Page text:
Finding Quiet Can Be Elusive, Even in Nature

By Mark A. Ellison, Ed.D.

Perhaps you noticed that we live in a noisy world. Maybe it is the constant hum of traffic, or the construction near your office, or the neighbors that are constantly using lawn equipment. It is difficult to escape. Over half the world’s population now lives in urban settings, making it extremely difficult to find quiet if you live in these settings. Even in rural areas, finding places free of human created noise is not easy.

nature pic

The National Park Service recently created a map that indicates that many people live in areas where night skies and soundscapes are very degraded. The blue areas of the map below indicate places where noise is less prevalent. Unfortunately, most of the eastern United States is brightly colored indicating significant noise and light pollution. The park service also found that even in more natural backcountry settings noise is prevalent due to hikers, maintenance equipment and other sources. Excessive noise is harmful not only to human health, but to wildlife as well. Certain species of animals avoid noisy places. America_Quiet

Fortunately there are places such as the “One Square Inch” project in Olympic National Park that are treated as sanctuaries for silence, to experience the quiet of nature, and used to help build awareness of the need for more areas like it.

A number of research studies have linked excessive noise with increased levels of violence and crime. Humans need to experience some levels of quiet and solitude to remain healthy. Nature provides a primary escape for this. However, if the dwindling areas of nature are not protected, there will no more places offering this type of escape.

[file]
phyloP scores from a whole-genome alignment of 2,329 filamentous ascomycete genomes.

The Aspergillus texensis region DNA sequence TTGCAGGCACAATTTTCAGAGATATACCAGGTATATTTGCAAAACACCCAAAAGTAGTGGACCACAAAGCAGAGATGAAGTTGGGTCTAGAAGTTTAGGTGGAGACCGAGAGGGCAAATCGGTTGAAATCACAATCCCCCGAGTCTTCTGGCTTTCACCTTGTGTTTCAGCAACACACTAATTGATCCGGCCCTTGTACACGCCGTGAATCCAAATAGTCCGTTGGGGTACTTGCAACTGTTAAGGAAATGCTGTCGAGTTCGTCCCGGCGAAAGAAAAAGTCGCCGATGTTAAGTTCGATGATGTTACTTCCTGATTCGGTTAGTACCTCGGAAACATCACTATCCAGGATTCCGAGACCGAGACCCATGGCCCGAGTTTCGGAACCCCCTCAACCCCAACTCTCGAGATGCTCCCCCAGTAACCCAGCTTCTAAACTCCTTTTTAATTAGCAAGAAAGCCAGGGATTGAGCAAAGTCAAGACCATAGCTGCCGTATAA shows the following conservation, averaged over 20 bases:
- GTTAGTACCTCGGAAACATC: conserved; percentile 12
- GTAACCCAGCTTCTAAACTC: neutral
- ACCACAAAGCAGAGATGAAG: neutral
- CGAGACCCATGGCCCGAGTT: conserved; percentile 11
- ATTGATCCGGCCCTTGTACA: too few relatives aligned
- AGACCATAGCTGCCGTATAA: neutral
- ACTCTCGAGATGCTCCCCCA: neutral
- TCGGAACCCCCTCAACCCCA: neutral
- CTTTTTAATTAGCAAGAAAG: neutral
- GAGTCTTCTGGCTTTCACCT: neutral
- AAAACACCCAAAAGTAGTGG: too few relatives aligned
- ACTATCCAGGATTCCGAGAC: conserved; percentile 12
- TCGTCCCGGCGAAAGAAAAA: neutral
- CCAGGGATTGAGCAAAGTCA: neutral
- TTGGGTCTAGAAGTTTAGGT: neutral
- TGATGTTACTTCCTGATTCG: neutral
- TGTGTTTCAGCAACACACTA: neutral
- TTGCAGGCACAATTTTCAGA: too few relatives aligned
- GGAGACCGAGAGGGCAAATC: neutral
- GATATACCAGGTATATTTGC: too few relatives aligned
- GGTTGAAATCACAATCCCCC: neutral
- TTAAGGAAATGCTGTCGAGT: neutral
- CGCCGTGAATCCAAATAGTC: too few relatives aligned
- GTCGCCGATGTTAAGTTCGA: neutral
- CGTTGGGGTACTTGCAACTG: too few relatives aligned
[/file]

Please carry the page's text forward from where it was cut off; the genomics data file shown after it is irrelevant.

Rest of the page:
Many of us struggle to hear our “inner voice”, to live a balanced life, and to take time to reflect. The Cherokee have a term for living life in balance, duyuktv. Take time to find a quiet natural area nearby and soak in some of the restorative power of nature, to find a sense of balance, of duyuktv. Once you have captured that restoration, share it with others. Then, work together to help protect the natural areas where you live and explore.

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3 thoughts on “Finding Quiet Can Be Elusive, Even in Nature

  1. Hello Mark,

    I would like to certify my land as a Shinrin-yoku site. I hope to purchase the equipment to do so and knowledge of the procedure- can you help me locate this information and the equipment to do the job?

    Thank you kindly and I am very inspired by your story and your involvement in the Nature Medicine movement!

    Lee Faro

  2. Hello again Mark,

    I hope you are getting lots of wilderness hikes in this Summer.
    I certainly am- I recently moved to Bend, OR.- my new home base is perfect for someone with the Nature-Immersion-Passion.

    Nearly everywhere I turn- to determine a useful thesis topic for an MA in Conflict Resolution (CA) that embraces Nature Medicine (NM) research- your name appears. For instance, I see you are very involved in the INFOM. In effort to determine how my thesis work could uniquely intertwine the two disciplines- CR and NM- it seems wise to engage several NM insiders.

    Would you be willing to have a phone consultation with me?

    Thank you for your consideration. If you are able to speak with me please text several good times and payment procedure.

    Respectfully,

    Lee B. Faro
    503-913-3863

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